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WV Supreme Court issues decision in Aracoma widows suit

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The West Virginia Supreme Court recently issued a decision in a case filed by two widows following the deaths of two miners in the Aracoma mine fire, allowing the widows to proceed with their suit against the government.

The 4th Circuit Court of Appeals certified the question to West Virginia's highest court asking "whether a private party conducting inspections of a mine and mine operator for compliance with mine safety regulations is liable for the wrongful death of a miner resulting from the private party's negligent inspection."

The negligence and wrongful death suit was filed in April 28, 2010, by Delorice Bragg on behalf of her deceased husband, Don Israel Bragg, and Freda Hatfield on behalf of the estate of Ellery Hatfield against the United States.

According to court documents, Aracoma Coal and several supervisors at the mine pleaded guilty to federal charges of criminal negligence.

The company also settled separate allegations brought against it by the same two widows in this suit, court documents state.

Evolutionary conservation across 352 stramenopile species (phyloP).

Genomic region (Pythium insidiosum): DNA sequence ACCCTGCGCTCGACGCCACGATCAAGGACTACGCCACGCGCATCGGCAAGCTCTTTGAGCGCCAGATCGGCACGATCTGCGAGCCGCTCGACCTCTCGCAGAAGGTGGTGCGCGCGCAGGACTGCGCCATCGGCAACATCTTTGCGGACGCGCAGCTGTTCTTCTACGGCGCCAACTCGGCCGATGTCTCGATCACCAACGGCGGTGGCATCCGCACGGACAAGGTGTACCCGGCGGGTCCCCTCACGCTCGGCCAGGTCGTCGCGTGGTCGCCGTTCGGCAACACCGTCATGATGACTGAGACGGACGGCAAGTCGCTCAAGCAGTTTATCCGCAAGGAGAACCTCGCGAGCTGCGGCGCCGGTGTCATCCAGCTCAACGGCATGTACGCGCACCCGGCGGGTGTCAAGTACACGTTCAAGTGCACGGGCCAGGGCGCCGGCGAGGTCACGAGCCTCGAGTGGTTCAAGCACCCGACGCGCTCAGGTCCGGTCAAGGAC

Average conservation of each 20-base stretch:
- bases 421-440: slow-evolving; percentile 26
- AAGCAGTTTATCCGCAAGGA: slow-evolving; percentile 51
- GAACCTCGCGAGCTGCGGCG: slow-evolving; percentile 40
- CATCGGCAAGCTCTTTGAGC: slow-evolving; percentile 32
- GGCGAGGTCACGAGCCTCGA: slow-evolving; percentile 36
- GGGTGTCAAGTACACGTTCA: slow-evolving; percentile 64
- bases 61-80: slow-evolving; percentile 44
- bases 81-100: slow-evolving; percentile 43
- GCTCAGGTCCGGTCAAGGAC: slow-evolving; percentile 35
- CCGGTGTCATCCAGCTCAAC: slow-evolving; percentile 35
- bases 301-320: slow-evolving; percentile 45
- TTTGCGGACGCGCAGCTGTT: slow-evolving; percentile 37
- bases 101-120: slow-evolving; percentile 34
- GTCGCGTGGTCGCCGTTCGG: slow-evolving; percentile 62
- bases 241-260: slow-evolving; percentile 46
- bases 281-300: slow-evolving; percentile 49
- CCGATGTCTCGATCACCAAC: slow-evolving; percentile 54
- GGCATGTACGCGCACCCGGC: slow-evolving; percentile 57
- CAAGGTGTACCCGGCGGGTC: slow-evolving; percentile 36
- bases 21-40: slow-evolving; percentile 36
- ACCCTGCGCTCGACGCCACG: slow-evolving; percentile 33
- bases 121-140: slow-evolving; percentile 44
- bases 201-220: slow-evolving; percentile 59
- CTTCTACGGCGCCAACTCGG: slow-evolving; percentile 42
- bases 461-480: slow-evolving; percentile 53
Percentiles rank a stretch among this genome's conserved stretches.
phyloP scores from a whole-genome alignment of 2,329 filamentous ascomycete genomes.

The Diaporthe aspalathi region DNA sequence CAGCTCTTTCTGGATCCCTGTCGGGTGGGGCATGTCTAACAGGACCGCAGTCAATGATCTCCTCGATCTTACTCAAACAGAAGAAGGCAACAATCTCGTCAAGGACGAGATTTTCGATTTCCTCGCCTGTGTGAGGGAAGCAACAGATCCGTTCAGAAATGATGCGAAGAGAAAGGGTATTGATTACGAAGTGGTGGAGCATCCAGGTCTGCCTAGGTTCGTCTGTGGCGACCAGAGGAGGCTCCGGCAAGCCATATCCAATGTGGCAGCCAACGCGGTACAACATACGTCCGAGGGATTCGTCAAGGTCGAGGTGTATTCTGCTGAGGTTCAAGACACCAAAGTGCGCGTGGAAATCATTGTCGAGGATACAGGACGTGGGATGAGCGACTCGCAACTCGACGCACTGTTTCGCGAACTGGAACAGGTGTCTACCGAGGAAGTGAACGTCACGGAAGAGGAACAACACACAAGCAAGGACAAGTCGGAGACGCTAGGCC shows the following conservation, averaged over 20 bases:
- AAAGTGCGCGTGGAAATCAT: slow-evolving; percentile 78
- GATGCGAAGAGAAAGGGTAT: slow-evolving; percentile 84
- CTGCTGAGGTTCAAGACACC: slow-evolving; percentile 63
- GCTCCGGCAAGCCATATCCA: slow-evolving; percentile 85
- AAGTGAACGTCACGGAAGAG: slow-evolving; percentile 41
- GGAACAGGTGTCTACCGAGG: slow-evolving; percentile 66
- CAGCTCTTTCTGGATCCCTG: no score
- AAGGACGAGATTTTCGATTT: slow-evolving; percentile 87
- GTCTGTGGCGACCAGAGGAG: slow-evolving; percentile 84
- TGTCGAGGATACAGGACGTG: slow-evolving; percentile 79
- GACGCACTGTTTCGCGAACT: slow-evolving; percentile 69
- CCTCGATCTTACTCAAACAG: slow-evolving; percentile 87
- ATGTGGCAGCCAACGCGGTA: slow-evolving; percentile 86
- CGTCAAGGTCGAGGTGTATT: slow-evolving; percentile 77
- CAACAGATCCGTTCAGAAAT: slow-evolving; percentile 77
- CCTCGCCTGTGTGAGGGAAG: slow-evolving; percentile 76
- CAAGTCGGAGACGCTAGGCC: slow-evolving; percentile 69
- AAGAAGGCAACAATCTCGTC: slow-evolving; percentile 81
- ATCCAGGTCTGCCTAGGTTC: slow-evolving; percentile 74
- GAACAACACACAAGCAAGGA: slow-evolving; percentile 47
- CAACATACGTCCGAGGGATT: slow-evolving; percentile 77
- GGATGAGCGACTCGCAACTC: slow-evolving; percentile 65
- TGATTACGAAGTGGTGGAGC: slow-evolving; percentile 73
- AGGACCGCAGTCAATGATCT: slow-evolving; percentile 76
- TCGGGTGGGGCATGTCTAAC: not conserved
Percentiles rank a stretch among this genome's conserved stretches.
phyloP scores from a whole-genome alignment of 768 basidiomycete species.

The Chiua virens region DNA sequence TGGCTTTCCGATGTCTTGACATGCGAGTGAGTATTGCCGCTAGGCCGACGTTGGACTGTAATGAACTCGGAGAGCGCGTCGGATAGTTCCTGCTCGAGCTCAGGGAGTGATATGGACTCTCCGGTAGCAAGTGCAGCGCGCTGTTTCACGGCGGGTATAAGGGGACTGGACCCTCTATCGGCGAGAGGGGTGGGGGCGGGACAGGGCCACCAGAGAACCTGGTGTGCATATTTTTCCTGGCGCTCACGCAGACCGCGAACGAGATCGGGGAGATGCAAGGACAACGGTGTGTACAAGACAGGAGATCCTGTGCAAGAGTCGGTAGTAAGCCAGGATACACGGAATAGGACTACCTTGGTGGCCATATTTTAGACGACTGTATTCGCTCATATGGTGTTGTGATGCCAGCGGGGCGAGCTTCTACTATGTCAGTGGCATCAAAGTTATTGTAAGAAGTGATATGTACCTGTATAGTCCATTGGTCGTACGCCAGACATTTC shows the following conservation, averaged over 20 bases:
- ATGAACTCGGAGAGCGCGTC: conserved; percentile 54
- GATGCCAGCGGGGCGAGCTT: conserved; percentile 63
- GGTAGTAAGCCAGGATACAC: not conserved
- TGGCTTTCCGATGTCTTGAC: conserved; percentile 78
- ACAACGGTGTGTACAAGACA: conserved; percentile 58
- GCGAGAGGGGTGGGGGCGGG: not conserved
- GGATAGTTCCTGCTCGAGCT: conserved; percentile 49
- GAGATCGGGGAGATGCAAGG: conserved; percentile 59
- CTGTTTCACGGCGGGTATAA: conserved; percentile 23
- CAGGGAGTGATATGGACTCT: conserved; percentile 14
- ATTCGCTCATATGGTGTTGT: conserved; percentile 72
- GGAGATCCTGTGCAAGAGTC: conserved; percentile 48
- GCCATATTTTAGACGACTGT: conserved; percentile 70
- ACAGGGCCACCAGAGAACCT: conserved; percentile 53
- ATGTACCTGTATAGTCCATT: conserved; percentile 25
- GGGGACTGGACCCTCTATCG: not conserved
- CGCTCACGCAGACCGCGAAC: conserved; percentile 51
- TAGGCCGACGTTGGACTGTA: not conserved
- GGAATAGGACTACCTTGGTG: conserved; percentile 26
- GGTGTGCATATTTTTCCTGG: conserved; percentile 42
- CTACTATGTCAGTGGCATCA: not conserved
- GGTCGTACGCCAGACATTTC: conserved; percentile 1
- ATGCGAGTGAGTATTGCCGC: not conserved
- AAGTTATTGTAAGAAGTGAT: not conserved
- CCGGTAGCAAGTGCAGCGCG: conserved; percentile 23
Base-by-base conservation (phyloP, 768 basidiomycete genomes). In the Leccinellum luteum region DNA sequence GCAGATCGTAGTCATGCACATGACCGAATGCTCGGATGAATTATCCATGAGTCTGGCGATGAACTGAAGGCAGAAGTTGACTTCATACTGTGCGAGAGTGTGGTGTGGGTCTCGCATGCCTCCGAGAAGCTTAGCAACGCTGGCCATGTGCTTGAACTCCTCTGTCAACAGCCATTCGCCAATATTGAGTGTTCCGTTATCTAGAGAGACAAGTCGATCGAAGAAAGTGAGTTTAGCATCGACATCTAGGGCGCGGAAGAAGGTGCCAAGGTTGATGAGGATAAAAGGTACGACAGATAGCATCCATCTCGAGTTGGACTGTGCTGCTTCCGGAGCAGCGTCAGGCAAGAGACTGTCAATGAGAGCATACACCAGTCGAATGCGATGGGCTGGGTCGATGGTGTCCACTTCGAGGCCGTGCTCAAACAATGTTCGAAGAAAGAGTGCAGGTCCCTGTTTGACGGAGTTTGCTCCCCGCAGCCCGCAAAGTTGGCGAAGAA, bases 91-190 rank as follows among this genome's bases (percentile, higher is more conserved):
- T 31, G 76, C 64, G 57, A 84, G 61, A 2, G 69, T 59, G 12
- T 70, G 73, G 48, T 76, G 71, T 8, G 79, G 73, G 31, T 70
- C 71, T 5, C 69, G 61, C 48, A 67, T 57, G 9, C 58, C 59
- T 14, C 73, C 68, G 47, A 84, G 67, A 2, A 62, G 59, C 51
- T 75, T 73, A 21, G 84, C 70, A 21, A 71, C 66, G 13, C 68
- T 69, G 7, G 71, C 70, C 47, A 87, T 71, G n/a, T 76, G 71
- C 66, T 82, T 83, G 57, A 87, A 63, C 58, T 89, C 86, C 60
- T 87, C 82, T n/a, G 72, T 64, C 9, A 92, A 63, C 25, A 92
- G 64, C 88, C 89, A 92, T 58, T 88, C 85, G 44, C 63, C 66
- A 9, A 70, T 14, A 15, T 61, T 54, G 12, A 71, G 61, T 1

In their federal lawsuit, Bragg and Hatfield asserted the Mine Safety and Health Administration was negligent in its safety inspection of the Aracoma Coal Co.'s Alma Mine. That negligence, they allege, resulted in the death of the two mine roof bolters.  

According to the 4th Circuit's July 17 unpublished per curiam opinion, the federal court dismissed the suit because of the determination that West Virginia law would not hold a private analogue to the MSHA inspectors liable for negligence.    

In their Feb. 5 opinion, justices concluded that a "private party conducting inspections of a mine and mine operator for compliance with mine safety regulations is liable for the wrongful death of a miner resulting from the private party's negligent inspection."

"A private inspector who inspects a work premises for the purpose of furthering the safety of employees who work on said premises owes a duty of care to those employees to conduct inspections with ordinary skill, care and diligence commensurate with that rendered by members of his or her profession," Justice Robin Davis wrote in the decision.

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